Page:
Our first trip to Europe was a whirlwind. A month long backpacking adventure, we spent every other day in a new country or town, shared bunks with strangers in hostels, slept on trains, saw dozens of churches, museums, and more famous pieces of art than I can count, picnicked for almost every meal, and exhausted ourselves to the core, in the way that only someone in their early to mid 20s can do and live to tell the tale.
Our second trip to Europe, this time exclusively to France, was a bit more relaxed. Instead of a new town almost every day, we stayed put in each place for maybe three or four, reserving the “one night stands” for small towns we were just passing through on our way to somewhere else.
Instead of jam packing our schedules with museums, tours, and other big adventures like two back to back days of 10 mile hikes through the Swiss alps, we approached this trip at a much slower pace, drawing out a chocolat chaud or café allongé in a cozy bistro as we pored over a good book, or in damp cellars as we started our new hobby of learning more about french wine.
Now, here we are on our long-term stay, able to combine the best of both worlds. Some weekends are quick and busy, while others we do nothing but sit and read, take a long walk, or picnic for hours on end. After a quick and busy summer though, spent in Troyes and Dijon for the hub’s work, we knew we wanted to end it with a quiet getaway, enjoying a proper vacation in the south of France before our final return to Paris.
Not really having too many expectations for our time in Provence besides seeing sunflowers and lavender and drinking rosé, the world was our oyster when it came to deciding on a home base. Having some Airbnb credit to use, our decision really came down to what was available for our dates, and then everything else just kind of fell into place.
Our apartment was in the heart of Luberon, surrounded by vineyards and orchards and hill-top villages such as the popular Les Plus Beaux Villages de France frontrunners, Roussillon and Gordes. We were never more than a 20 minute drive away from the day’s market, and even less to new wineries to explore. The Côtes du Rhône region was just an hour away, and Avignon, where we visited one day to tour the impressive Palais des Papes, the same.
Each day was started early to beat the heat and the crowds. We’d be out the door by 8:00 or 8:30 and at the market by 9:00. Luberon markets were top notch, and each time we’d fill our basket with colorful produce, fresh local chèvre, the most delectable lavender honey, saucisson, herbes de provence, bread, tarts, rotisserie chicken, and whatever else we fancied for breakfast, dinner, or lunch.
We’d then explore whatever town the market was in that day, return home by noon, enjoy our market provisions on the patio with a glass of cold wine, and sieste until two when businesses opened back up.
Our afternoons were spent winery hopping in Luberon, Ventoux, and the Côtes du Rhône, where we stocked up on shockingly affordable, mouth-watering bottles of wine that aren’t even available anywhere else in France.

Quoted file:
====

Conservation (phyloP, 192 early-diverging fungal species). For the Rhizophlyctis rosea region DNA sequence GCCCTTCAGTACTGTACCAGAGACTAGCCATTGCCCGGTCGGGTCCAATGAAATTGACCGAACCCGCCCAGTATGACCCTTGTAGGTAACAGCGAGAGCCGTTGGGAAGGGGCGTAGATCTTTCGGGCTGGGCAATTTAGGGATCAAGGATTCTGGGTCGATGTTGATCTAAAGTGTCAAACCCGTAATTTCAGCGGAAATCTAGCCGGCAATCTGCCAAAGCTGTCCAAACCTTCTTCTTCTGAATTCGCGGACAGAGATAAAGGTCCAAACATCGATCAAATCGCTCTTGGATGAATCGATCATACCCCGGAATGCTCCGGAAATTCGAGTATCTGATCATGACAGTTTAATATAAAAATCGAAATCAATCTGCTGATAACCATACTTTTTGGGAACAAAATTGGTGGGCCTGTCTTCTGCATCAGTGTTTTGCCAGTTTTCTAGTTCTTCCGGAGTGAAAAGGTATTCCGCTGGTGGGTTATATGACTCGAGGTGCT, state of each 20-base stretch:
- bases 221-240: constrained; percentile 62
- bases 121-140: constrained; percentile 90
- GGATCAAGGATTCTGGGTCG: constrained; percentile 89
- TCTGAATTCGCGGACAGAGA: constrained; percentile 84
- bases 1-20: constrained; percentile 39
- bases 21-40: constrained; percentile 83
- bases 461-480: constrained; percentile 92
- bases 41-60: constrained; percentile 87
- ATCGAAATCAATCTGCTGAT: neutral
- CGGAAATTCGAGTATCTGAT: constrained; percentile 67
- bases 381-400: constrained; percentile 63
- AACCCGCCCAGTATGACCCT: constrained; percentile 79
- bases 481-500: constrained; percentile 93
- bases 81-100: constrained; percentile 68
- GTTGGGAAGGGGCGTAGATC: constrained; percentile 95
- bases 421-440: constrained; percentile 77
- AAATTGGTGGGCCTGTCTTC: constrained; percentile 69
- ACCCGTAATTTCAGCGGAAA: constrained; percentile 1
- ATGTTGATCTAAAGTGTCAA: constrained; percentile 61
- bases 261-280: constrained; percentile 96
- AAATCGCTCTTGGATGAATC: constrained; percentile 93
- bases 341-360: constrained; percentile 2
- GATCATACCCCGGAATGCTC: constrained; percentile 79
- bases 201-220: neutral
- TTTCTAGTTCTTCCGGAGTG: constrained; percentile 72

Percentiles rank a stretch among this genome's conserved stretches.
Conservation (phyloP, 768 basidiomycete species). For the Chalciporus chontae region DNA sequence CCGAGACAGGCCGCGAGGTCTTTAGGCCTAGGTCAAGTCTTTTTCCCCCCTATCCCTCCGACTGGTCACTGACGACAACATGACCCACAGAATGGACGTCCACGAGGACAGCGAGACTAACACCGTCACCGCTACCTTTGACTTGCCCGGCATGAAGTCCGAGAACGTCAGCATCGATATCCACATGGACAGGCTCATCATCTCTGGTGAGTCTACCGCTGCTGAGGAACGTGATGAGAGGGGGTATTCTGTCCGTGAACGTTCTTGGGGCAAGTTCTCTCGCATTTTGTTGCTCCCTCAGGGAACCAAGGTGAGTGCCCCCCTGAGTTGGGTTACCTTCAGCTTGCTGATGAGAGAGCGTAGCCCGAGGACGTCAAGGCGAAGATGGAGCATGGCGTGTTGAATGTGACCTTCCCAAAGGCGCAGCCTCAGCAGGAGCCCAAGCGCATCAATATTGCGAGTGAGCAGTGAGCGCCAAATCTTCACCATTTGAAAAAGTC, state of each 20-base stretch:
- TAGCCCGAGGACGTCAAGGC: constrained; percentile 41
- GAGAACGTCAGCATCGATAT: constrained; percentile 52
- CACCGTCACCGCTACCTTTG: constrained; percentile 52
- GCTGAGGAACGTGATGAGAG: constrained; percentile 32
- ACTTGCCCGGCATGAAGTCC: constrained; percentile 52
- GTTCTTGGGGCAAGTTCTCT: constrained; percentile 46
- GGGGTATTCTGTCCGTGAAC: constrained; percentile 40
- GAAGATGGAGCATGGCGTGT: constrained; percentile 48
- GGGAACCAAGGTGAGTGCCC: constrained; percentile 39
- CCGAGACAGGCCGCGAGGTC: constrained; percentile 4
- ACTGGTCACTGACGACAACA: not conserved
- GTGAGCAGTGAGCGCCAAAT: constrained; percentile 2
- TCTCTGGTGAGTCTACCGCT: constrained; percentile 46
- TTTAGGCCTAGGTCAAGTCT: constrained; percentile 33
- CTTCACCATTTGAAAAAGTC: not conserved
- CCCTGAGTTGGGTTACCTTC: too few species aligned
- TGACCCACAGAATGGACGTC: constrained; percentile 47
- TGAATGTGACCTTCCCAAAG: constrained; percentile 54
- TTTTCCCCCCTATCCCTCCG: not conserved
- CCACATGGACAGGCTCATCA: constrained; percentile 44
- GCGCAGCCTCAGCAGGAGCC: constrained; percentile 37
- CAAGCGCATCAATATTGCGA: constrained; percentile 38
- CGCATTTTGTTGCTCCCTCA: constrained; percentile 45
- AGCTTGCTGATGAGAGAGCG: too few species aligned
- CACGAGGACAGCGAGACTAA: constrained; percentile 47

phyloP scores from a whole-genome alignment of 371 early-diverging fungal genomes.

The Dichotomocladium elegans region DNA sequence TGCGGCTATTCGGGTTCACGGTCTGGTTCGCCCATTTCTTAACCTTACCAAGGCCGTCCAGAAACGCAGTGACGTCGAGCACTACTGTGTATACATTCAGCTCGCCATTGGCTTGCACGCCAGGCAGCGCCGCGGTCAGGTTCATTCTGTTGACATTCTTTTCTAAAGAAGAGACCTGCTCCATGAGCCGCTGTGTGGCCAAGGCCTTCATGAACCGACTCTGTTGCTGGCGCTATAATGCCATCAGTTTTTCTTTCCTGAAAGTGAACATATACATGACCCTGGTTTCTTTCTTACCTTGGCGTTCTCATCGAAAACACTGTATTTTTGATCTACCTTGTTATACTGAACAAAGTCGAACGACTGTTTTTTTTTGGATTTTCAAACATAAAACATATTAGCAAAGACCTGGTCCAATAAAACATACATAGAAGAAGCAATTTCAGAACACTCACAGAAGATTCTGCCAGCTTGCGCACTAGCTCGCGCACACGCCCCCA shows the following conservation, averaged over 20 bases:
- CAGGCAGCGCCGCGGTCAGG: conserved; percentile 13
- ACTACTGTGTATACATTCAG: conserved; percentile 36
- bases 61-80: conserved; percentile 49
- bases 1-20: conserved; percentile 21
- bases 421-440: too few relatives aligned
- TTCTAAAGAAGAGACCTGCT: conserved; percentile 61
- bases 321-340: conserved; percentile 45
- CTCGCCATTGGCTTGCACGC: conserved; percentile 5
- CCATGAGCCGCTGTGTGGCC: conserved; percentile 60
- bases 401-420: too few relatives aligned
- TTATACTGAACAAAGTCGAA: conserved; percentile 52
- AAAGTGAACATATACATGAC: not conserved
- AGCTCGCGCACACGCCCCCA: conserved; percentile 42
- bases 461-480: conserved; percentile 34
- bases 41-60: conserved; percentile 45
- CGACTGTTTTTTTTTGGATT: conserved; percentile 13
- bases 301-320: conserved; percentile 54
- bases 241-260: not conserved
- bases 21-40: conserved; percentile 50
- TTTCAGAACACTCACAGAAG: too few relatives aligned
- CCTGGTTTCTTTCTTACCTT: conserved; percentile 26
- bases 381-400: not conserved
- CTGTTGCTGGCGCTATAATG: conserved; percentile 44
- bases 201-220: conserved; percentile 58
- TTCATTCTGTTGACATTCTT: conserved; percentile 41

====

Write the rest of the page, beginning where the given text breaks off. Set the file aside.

Some evenings were spent at home where we’d cook a meal with our market goods, or in a nearby town eating some of the best food I have had since we’ve been here. Others were spent lavender hunting, which should have been easy as there were lavender fields every direction we looked, however, as we were late in the season, most of these meadows looked like they were full of browned chia pet heads instead of the dreamy, vibrant clouds of purple I had been swooning over on my Instagram feed for weeks. We did find some nice dried crops, however, and our drive smelled divine. Even now as I write this it’s as if I can smell the fields again, or maybe that’s just the last of the lavender soap we brought back that’s lingering on my skin…
Outside of visiting the papal palace, we toured a handful of churches as well as the popular Sénanque monastery, hiked through a vivid ocher pigment quarry, fished the home waters of the French national fly fishing team, and were usually in bed each night by 10. Honestly, what more could one ask for from a relaxing, Provençal getaway?
Reluctantly checking out of our Luberon apartment on a Saturday, but not able to move in to our new Parisian home until the coming Monday, we decided to extend our getaway with a short stopover in the Beaujolais region of France – another breathtaking wine area that made me fall even harder for the country that I already so strongly adore.
In Beaujolais we took one of the best winery tours we’ve been on yet (made even better because Heidi was able to freely roam the property as well); enjoyed stunning views of the region, as well as of Mont Blanc, an incredible 300 miles away, from The Terrace of Chiroubles; drank some of the best wine we had on our trip in the cellar at our Airbnb (how fitting that our hosts just happened to make wine); and ended our vacation in the most perfect way, with our hosts, laying in the dark next to their pool, with Heidi and their young son, watching for a étoiles filante, or as we taught them to say, “shooting stars,” and making hopeless wishes that we wouldn’t actually have to leave the next day…
Beautiful pictures and good looking dog, yours? we have one similar borador. And yes France is a country of many old regions many products wines, are only on that region, add to the diversity and beauty of my adopted country. Cheers
She sure is! I flew her over with me when I moved here. France is indeed such a beautiful, diverse country. I am grateful for the opportunities I have had to explore it, and look forward to many more years of discovery.